Friday, 26 July 2013



Hugh Carthew

I’m going back to my aunt’s place. Irritable at being disturbed, the gate will flick its flakes of copper rust at my feet as I push it open. Hushed reproaches are spoken by the bamboo leaves: tsk-tsk-tsk will sound the note of tacit reproval.

Arriving, I hear the neighbour’s car cough as though in acrid disgust at my return.
Yes, I will collect Harry’s things . . . words said in sighing consent. . . They’ve been there for so long . . . I echo my sister’s commiseration, pitying Harry’s portfolio, his slouching schoolbag, the serge shorts of his uniform, for their protracted stay at my aunt’s.

The house is fleshy, corporeal: its dense red brickwork blotched with purple veins. It is like skin in which anger or embarrassment surges into visibility. Once, with its stout sides of brick, it might have seemed a bulwark of domesticity. Only now the windows are opaque and train livid eyes upon the neighbours.

From behind its walls silence swells, threatening to envelope the garden. A tui sings, desultory, sorrowful. Autumn leaves exhale a generous pungency into my nostrils, symptom of their seasonal mortification.

Once, in a school play, the role of parent was assigned to me, “Teenage boys and sleep, I don’t know.” In retrospect, it struck me how such phrases, said with a roguish air, were often on my aunt’s lips. A friend would come around on some evenings and my aunt, loudly forbearing to concern herself with fuss (for such is the privilege of people who are devoted to their homes) would regale her with such remarks. For though my brother was pale, silent, with eyes the same grey shade as catkins, he assumed a very different figure in the eyes of his carer. Her mind warm with wine, her face crimson, she discoursed freely, threatening to “sew his name tag into his underpants. Return them to such and such an address.” In these playful moments her hands flew into the air, as if she were painting an image of her vision, afraid perhaps that we found her words insufficiently vivid. We smiled weakly in response, as if in distant admiration of her wit, but finding such levity beyond us.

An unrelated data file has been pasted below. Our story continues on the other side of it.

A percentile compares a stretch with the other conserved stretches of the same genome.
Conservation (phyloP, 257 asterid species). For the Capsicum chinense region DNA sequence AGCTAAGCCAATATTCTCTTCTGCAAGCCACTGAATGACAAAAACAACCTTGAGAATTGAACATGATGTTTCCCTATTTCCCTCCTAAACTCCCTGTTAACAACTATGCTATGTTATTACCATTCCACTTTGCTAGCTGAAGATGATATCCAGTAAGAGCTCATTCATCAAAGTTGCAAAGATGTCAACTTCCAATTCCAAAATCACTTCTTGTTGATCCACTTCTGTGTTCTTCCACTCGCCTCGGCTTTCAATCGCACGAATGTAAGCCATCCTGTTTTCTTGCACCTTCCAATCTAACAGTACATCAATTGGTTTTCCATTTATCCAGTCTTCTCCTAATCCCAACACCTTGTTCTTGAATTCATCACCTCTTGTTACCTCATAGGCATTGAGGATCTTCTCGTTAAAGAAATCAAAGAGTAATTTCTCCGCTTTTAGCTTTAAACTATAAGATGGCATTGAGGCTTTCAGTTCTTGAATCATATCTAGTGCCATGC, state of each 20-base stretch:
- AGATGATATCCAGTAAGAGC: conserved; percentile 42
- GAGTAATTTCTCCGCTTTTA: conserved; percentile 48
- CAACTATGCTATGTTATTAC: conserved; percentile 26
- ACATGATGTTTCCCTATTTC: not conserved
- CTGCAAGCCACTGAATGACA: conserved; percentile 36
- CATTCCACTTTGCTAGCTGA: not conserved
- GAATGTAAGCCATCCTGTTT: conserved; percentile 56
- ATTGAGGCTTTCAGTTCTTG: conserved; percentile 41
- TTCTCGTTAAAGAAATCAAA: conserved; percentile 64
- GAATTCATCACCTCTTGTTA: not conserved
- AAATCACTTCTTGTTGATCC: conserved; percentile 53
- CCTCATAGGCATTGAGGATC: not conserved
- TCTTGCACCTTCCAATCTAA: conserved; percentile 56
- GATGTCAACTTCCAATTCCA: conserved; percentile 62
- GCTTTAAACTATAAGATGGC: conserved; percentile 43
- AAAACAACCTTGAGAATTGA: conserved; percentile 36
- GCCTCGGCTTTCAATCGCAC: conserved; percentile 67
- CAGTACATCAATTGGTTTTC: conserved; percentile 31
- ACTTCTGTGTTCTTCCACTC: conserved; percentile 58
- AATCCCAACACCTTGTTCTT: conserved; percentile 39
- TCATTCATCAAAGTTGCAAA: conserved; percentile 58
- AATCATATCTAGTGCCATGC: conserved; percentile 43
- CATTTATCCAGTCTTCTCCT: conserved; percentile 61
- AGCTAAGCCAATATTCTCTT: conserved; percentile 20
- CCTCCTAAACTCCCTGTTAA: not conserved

I am not sure if my brother realised his prominence in these conversational vaudevilles, of which my aunt was the impresario. I imagine him looking with cold wonderment at her inebriated freedom. Through eyes the colour of rinsed sand.

Perhaps she scented a kind of criticism in his silences, and found in his diffidence accusations of lewdness of which she was implicitly aware. But his secrecy, the sheath of privacy that was stretched across his face like a balaclava, prohibited even the most tentative inquiry as to his emotions. He would look away from you, as if one glance were enough to scrape his body to nakedness. Timorously he lingered in his bedroom, listening to the thumping pulse of pop music, endlessly replayed. Nipped, uncertain, he had not even the private confidence to peek at strangers: rather the stale tarseal absorbed his sight. Others, to him, were imposing monoliths.

Yet now he is simply one denizen in a city in which neither silence nor privacy exist: part of the turbid tide of bodies, daily irrigating the streets. He would be perplexed by these parcels of clothes, as though the sender had forgotten he was now grown up, still recalled him sentimentally, images inaccessible to him. Relics of adolescence, a period for him of stagnation rather than growth.

The silence in this neighbourhood lingers, so it has almost the pathetic feel of a derelict place. The air of a person drugged, insensible to any appeal one might make. Life within the houses retreats behind their stiff facades and seethes within, unseen.

The gate, scabrous with rust, grates open.

This article was first published in POINT issue#35. 10-16.JUL. 2013

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